Acetylcholine receptors (AChRs) mediate synaptic transmission at the neuromuscular junction. The channel-linked AChR that mediates rapid, excitatory actions of acetylcholine is called nicotinic AChR (nAChR) because it can be activated by nicotine. The non-channel linked AChR that medicates the slow actions of acetylcholine, which can be either inhibitory or excitatory, is called muscarinic AChR (mAChR) because it can be activated by muscarine.
The nAChRs fall into two subclasses, the muscle-type and the neuronal-type. The muscle-type receptor is a pentameric glycoprotein of five membrane spanning subunits, (2 alpha 1's, beta 1, gamma or epsilon and delta) which form a ligand gated ion channel. The neuronal nAChR is also a pentamer, but unlike the muscle-type, is made up of only two general types of subunits, alpha and beta of which multiple subtypes have been described (alpha 2 to alpha 8 and beta 2 to beta 4).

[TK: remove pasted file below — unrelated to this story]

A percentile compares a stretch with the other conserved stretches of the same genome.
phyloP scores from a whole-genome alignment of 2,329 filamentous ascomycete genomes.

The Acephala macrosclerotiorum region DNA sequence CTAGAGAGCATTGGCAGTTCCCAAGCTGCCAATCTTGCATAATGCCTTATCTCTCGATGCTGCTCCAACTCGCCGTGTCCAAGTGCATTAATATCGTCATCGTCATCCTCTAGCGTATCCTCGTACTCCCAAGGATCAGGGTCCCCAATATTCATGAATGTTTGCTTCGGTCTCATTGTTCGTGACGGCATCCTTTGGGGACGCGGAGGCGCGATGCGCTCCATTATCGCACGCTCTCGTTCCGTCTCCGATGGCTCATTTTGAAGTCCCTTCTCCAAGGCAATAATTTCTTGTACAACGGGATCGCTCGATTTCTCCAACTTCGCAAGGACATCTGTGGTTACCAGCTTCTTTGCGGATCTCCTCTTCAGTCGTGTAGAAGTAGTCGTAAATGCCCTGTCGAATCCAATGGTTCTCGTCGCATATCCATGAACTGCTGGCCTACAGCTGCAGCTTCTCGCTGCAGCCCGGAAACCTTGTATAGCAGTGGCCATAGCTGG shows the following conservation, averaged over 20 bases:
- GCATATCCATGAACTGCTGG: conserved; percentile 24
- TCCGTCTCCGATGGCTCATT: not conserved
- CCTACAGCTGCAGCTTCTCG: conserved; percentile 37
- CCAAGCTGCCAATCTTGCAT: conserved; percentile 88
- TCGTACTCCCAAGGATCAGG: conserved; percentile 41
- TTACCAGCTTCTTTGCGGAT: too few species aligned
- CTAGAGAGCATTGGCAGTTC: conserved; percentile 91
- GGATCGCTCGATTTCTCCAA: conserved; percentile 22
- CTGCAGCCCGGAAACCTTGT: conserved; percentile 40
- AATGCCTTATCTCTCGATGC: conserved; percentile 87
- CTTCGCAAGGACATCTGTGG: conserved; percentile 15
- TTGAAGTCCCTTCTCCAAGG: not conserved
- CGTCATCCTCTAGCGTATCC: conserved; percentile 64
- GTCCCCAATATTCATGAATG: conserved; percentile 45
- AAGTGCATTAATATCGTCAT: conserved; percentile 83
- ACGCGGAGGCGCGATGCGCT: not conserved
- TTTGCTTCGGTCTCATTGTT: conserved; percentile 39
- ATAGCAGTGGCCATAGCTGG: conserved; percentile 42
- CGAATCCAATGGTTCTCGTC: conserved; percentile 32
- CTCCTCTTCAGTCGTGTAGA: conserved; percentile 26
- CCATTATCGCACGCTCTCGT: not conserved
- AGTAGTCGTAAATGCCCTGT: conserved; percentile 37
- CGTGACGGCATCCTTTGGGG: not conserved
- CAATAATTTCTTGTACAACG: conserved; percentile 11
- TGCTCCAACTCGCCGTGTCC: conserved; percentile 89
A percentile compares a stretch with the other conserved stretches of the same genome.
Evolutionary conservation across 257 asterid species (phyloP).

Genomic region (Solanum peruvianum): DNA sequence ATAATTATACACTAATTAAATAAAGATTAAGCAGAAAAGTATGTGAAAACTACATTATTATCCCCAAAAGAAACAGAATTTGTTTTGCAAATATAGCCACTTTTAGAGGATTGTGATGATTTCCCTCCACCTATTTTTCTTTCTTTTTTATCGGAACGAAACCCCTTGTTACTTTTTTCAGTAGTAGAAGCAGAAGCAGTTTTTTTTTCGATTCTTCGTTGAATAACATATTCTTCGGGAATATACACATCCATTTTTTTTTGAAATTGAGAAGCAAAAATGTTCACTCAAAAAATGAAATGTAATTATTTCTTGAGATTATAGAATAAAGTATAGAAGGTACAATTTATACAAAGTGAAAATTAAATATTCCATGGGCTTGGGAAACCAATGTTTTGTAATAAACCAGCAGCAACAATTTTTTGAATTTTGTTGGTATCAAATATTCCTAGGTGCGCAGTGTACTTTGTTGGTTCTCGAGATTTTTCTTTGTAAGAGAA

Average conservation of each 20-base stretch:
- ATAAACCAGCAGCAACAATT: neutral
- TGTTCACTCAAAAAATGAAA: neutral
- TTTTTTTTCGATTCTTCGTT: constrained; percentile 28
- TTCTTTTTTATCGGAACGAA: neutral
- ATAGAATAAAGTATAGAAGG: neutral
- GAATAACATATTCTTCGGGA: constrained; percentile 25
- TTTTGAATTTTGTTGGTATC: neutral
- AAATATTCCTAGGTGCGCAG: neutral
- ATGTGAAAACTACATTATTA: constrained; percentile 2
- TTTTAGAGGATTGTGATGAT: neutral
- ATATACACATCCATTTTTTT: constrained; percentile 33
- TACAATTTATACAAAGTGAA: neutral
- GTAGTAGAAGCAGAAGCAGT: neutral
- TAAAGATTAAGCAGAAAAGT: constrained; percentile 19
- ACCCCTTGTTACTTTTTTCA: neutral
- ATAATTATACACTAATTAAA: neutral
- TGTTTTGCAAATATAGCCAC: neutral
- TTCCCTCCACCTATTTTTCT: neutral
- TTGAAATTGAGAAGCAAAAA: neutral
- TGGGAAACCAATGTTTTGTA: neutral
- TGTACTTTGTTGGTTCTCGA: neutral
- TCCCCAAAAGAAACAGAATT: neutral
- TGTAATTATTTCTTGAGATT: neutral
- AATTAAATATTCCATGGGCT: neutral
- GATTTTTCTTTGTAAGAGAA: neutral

Acetylcholine receptor subunit alpha; acetylcholine receptor, nicotinic, alpha 1 (muscle); alpha-1 subunit, nicotinic acetylcholine receptor; cholinergic receptor nicotinic alpha polypeptide 1; cholinergic receptor, nicotinic alpha 1; cholinergic receptor, nicotinic, alpha 1 (muscle); cholinergic receptor, nicotinic, alpha polypeptide 1 (muscle); muscle nicotinic acetylcholine receptor; nAChR; nicotinic acetylcholine receptor alpha subunit; nicotinic cholinergic receptor alpha 1